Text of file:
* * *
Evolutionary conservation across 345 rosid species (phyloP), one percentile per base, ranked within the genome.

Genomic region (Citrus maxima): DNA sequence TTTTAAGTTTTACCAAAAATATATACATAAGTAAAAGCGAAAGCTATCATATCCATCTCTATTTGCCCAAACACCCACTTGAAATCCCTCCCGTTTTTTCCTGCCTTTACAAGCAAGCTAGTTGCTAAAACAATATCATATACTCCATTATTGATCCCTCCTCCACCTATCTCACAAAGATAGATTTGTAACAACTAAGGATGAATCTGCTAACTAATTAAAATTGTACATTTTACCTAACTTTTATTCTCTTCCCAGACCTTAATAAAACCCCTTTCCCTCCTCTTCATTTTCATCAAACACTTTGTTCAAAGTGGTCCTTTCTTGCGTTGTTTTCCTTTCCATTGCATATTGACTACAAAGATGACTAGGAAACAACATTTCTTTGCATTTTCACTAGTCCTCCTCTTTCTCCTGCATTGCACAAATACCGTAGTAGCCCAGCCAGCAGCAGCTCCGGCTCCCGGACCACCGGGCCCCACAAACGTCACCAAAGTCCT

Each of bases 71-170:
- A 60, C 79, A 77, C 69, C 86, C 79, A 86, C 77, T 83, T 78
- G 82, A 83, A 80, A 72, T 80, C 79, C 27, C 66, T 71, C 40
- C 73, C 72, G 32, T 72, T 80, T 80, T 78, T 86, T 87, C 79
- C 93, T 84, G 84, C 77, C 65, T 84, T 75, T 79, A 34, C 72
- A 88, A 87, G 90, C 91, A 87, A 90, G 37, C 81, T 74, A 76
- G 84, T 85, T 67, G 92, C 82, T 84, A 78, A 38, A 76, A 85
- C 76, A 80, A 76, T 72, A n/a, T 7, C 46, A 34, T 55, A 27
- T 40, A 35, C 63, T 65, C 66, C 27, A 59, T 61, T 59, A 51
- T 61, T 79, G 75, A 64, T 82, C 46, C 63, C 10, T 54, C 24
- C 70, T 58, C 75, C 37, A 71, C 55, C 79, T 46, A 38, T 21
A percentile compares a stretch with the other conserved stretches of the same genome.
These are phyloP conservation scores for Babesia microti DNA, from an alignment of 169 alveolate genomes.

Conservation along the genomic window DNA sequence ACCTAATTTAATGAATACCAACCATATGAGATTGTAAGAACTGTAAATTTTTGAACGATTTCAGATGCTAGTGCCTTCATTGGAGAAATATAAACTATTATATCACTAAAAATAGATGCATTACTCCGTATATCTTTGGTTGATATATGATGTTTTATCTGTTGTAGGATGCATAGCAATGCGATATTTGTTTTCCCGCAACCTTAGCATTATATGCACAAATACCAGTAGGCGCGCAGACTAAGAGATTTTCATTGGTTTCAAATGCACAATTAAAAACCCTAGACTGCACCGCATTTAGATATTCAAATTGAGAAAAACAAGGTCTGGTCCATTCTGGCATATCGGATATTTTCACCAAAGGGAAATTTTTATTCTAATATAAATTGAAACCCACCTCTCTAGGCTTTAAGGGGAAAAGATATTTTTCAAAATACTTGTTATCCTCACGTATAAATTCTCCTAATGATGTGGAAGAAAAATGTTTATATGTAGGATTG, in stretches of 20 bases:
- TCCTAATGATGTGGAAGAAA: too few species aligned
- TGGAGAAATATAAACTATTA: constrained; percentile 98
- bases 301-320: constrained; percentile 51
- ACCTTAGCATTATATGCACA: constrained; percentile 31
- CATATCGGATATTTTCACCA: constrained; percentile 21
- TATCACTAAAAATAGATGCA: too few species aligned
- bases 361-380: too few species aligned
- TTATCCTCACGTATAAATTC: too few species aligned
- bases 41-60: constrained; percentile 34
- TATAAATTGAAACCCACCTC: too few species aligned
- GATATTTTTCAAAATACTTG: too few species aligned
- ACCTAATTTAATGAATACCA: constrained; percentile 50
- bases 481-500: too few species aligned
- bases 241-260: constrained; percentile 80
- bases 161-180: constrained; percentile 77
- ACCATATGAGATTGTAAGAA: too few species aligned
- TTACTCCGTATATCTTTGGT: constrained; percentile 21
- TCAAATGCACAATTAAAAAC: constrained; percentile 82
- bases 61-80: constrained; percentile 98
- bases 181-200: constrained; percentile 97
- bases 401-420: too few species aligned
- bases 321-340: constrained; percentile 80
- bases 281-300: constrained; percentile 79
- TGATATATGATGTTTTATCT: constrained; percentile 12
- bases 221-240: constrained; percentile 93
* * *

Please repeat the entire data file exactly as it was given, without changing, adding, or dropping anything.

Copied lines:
Evolutionary conservation across 345 rosid species (phyloP), one percentile per base, ranked within the genome.

Genomic region (Citrus maxima): DNA sequence TTTTAAGTTTTACCAAAAATATATACATAAGTAAAAGCGAAAGCTATCATATCCATCTCTATTTGCCCAAACACCCACTTGAAATCCCTCCCGTTTTTTCCTGCCTTTACAAGCAAGCTAGTTGCTAAAACAATATCATATACTCCATTATTGATCCCTCCTCCACCTATCTCACAAAGATAGATTTGTAACAACTAAGGATGAATCTGCTAACTAATTAAAATTGTACATTTTACCTAACTTTTATTCTCTTCCCAGACCTTAATAAAACCCCTTTCCCTCCTCTTCATTTTCATCAAACACTTTGTTCAAAGTGGTCCTTTCTTGCGTTGTTTTCCTTTCCATTGCATATTGACTACAAAGATGACTAGGAAACAACATTTCTTTGCATTTTCACTAGTCCTCCTCTTTCTCCTGCATTGCACAAATACCGTAGTAGCCCAGCCAGCAGCAGCTCCGGCTCCCGGACCACCGGGCCCCACAAACGTCACCAAAGTCCT

Each of bases 71-170:
- A 60, C 79, A 77, C 69, C 86, C 79, A 86, C 77, T 83, T 78
- G 82, A 83, A 80, A 72, T 80, C 79, C 27, C 66, T 71, C 40
- C 73, C 72, G 32, T 72, T 80, T 80, T 78, T 86, T 87, C 79
- C 93, T 84, G 84, C 77, C 65, T 84, T 75, T 79, A 34, C 72
- A 88, A 87, G 90, C 91, A 87, A 90, G 37, C 81, T 74, A 76
- G 84, T 85, T 67, G 92, C 82, T 84, A 78, A 38, A 76, A 85
- C 76, A 80, A 76, T 72, A n/a, T 7, C 46, A 34, T 55, A 27
- T 40, A 35, C 63, T 65, C 66, C 27, A 59, T 61, T 59, A 51
- T 61, T 79, G 75, A 64, T 82, C 46, C 63, C 10, T 54, C 24
- C 70, T 58, C 75, C 37, A 71, C 55, C 79, T 46, A 38, T 21
A percentile compares a stretch with the other conserved stretches of the same genome.
These are phyloP conservation scores for Babesia microti DNA, from an alignment of 169 alveolate genomes.

Conservation along the genomic window DNA sequence ACCTAATTTAATGAATACCAACCATATGAGATTGTAAGAACTGTAAATTTTTGAACGATTTCAGATGCTAGTGCCTTCATTGGAGAAATATAAACTATTATATCACTAAAAATAGATGCATTACTCCGTATATCTTTGGTTGATATATGATGTTTTATCTGTTGTAGGATGCATAGCAATGCGATATTTGTTTTCCCGCAACCTTAGCATTATATGCACAAATACCAGTAGGCGCGCAGACTAAGAGATTTTCATTGGTTTCAAATGCACAATTAAAAACCCTAGACTGCACCGCATTTAGATATTCAAATTGAGAAAAACAAGGTCTGGTCCATTCTGGCATATCGGATATTTTCACCAAAGGGAAATTTTTATTCTAATATAAATTGAAACCCACCTCTCTAGGCTTTAAGGGGAAAAGATATTTTTCAAAATACTTGTTATCCTCACGTATAAATTCTCCTAATGATGTGGAAGAAAAATGTTTATATGTAGGATTG, in stretches of 20 bases:
- TCCTAATGATGTGGAAGAAA: too few species aligned
- TGGAGAAATATAAACTATTA: constrained; percentile 98
- bases 301-320: constrained; percentile 51
- ACCTTAGCATTATATGCACA: constrained; percentile 31
- CATATCGGATATTTTCACCA: constrained; percentile 21
- TATCACTAAAAATAGATGCA: too few species aligned
- bases 361-380: too few species aligned
- TTATCCTCACGTATAAATTC: too few species aligned
- bases 41-60: constrained; percentile 34
- TATAAATTGAAACCCACCTC: too few species aligned
- GATATTTTTCAAAATACTTG: too few species aligned
- ACCTAATTTAATGAATACCA: constrained; percentile 50
- bases 481-500: too few species aligned
- bases 241-260: constrained; percentile 80
- bases 161-180: constrained; percentile 77
- ACCATATGAGATTGTAAGAA: too few species aligned
- TTACTCCGTATATCTTTGGT: constrained; percentile 21
- TCAAATGCACAATTAAAAAC: constrained; percentile 82
- bases 61-80: constrained; percentile 98
- bases 181-200: constrained; percentile 97
- bases 401-420: too few species aligned
- bases 321-340: constrained; percentile 80
- bases 281-300: constrained; percentile 79
- TGATATATGATGTTTTATCT: constrained; percentile 12
- bases 221-240: constrained; percentile 93